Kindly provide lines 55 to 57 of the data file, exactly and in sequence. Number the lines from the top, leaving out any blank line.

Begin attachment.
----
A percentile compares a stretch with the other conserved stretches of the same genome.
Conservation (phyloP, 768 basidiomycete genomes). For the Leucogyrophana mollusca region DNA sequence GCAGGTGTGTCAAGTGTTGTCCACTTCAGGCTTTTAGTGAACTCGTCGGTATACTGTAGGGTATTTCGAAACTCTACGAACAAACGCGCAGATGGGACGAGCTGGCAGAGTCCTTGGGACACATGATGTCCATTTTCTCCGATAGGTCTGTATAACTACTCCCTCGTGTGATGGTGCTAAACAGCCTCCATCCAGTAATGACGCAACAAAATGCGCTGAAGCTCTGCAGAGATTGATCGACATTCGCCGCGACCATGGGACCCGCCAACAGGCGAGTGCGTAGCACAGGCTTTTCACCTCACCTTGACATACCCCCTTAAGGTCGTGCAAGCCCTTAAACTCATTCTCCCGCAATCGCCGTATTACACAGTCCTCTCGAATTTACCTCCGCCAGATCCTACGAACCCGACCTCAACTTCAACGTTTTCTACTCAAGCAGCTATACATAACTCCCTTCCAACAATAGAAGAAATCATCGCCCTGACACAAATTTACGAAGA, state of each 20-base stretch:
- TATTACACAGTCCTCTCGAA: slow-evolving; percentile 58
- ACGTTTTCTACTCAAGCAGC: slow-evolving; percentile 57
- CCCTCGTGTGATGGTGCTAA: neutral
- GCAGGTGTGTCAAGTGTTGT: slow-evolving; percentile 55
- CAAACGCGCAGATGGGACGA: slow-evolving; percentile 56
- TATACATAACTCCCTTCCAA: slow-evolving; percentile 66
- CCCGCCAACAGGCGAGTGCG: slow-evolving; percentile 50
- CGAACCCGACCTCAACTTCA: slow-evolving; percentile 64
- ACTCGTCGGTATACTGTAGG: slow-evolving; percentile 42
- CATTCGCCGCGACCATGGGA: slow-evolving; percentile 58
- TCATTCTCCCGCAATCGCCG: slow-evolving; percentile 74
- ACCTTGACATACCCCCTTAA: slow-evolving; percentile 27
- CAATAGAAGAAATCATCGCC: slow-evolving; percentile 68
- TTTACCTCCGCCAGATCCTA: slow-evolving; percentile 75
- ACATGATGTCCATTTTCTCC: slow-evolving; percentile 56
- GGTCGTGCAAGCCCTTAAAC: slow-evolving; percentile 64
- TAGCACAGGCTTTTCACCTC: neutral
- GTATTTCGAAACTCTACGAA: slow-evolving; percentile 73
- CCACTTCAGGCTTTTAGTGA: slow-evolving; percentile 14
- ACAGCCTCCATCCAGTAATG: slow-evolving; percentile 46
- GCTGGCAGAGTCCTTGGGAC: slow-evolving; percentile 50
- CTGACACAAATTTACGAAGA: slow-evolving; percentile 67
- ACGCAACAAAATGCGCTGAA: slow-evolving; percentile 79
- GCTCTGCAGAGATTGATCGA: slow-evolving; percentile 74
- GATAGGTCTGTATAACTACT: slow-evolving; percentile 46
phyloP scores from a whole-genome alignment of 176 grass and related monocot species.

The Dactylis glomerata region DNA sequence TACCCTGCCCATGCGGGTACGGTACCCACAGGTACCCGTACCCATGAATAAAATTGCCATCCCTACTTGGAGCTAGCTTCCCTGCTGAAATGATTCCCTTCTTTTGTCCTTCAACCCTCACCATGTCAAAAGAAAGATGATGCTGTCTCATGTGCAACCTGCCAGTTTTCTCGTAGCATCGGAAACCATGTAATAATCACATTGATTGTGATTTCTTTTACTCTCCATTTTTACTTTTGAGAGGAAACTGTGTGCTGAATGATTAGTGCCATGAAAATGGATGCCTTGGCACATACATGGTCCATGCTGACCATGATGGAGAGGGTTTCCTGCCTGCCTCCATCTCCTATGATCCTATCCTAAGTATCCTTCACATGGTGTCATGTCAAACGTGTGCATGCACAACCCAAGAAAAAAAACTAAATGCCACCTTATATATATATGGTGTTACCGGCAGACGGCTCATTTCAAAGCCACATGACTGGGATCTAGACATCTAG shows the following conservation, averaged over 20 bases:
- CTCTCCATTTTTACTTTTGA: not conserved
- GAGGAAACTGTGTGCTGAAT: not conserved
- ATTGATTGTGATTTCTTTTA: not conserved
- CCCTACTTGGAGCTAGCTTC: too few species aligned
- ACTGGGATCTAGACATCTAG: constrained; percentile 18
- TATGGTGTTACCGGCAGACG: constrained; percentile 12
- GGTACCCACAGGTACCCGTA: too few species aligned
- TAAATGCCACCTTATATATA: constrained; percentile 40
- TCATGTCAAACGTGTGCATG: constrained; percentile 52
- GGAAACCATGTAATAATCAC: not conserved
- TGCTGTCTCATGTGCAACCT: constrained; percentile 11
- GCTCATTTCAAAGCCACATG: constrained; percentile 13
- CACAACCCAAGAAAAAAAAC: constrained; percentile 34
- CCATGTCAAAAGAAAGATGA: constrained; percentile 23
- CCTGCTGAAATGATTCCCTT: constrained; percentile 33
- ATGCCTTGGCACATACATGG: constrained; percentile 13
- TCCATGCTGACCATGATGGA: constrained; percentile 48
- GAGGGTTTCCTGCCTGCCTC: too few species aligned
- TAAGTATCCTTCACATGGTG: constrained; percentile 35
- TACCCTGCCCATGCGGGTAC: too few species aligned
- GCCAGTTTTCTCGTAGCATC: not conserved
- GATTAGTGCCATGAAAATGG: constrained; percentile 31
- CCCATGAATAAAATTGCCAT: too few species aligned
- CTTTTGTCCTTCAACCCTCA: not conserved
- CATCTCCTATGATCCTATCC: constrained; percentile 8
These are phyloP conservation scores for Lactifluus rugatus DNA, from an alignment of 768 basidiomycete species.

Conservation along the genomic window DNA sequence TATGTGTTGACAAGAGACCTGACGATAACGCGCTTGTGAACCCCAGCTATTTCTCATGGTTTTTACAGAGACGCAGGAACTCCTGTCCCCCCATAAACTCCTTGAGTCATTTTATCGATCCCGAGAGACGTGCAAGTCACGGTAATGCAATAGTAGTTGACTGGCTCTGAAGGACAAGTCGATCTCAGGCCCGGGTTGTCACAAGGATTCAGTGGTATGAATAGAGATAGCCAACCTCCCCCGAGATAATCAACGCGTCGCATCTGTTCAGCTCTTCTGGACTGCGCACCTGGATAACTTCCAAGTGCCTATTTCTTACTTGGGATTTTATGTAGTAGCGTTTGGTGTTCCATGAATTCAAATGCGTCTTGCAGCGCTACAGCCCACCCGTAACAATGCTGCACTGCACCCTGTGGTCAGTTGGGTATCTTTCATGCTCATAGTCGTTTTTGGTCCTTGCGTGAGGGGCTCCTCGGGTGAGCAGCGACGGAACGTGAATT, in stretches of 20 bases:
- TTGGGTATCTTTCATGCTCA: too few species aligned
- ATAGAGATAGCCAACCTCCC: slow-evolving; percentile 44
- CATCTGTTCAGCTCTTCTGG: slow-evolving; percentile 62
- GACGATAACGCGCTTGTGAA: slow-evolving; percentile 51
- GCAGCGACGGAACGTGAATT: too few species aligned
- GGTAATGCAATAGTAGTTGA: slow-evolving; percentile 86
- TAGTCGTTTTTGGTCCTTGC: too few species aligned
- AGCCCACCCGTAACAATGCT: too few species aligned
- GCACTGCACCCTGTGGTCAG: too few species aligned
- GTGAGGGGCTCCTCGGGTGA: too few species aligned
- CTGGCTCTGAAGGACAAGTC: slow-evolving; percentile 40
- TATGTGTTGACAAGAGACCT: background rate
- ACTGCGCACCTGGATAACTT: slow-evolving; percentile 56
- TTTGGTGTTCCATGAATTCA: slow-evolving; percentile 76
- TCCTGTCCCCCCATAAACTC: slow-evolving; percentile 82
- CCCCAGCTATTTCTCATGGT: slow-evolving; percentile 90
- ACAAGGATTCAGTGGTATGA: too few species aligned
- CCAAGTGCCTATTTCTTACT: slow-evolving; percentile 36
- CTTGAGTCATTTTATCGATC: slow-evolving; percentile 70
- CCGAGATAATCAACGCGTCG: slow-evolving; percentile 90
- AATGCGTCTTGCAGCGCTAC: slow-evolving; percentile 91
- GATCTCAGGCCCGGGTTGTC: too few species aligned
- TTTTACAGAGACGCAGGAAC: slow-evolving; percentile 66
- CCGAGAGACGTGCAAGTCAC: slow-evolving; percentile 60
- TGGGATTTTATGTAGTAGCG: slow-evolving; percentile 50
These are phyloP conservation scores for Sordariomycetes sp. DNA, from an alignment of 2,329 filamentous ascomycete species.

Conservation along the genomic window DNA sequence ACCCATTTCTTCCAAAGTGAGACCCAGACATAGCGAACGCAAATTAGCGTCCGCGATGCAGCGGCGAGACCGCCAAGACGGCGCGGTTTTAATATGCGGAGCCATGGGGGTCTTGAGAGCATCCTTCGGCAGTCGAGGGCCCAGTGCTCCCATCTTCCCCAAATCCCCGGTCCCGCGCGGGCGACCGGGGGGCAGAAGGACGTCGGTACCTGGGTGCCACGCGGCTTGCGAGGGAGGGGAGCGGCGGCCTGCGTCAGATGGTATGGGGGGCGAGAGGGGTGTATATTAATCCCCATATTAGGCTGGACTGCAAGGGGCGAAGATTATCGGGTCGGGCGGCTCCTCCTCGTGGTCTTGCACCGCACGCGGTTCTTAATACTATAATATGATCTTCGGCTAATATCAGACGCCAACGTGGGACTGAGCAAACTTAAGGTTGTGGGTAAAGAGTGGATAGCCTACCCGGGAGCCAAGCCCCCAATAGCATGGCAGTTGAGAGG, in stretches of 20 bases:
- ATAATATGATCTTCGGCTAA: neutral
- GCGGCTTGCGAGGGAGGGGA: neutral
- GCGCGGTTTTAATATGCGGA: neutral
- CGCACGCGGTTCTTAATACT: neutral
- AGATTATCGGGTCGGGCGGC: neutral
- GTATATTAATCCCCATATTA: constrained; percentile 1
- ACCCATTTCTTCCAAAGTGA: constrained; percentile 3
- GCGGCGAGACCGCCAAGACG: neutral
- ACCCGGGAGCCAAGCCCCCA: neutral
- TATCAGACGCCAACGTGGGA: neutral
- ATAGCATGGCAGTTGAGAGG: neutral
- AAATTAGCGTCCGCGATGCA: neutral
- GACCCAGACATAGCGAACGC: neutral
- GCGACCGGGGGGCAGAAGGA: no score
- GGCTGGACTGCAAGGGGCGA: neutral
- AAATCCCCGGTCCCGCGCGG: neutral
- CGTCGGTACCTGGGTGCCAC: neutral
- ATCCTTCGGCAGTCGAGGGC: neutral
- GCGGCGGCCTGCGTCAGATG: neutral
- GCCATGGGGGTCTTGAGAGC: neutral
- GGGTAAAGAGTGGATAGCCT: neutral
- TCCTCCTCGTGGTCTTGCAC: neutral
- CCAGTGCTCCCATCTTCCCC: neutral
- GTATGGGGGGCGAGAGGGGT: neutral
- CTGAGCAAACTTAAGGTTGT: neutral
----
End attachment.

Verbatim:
These are phyloP conservation scores for Lactifluus rugatus DNA, from an alignment of 768 basidiomycete species.

Conservation along the genomic window DNA sequence TATGTGTTGACAAGAGACCTGACGATAACGCGCTTGTGAACCCCAGCTATTTCTCATGGTTTTTACAGAGACGCAGGAACTCCTGTCCCCCCATAAACTCCTTGAGTCATTTTATCGATCCCGAGAGACGTGCAAGTCACGGTAATGCAATAGTAGTTGACTGGCTCTGAAGGACAAGTCGATCTCAGGCCCGGGTTGTCACAAGGATTCAGTGGTATGAATAGAGATAGCCAACCTCCCCCGAGATAATCAACGCGTCGCATCTGTTCAGCTCTTCTGGACTGCGCACCTGGATAACTTCCAAGTGCCTATTTCTTACTTGGGATTTTATGTAGTAGCGTTTGGTGTTCCATGAATTCAAATGCGTCTTGCAGCGCTACAGCCCACCCGTAACAATGCTGCACTGCACCCTGTGGTCAGTTGGGTATCTTTCATGCTCATAGTCGTTTTTGGTCCTTGCGTGAGGGGCTCCTCGGGTGAGCAGCGACGGAACGTGAATT, in stretches of 20 bases:
- TTGGGTATCTTTCATGCTCA: too few species aligned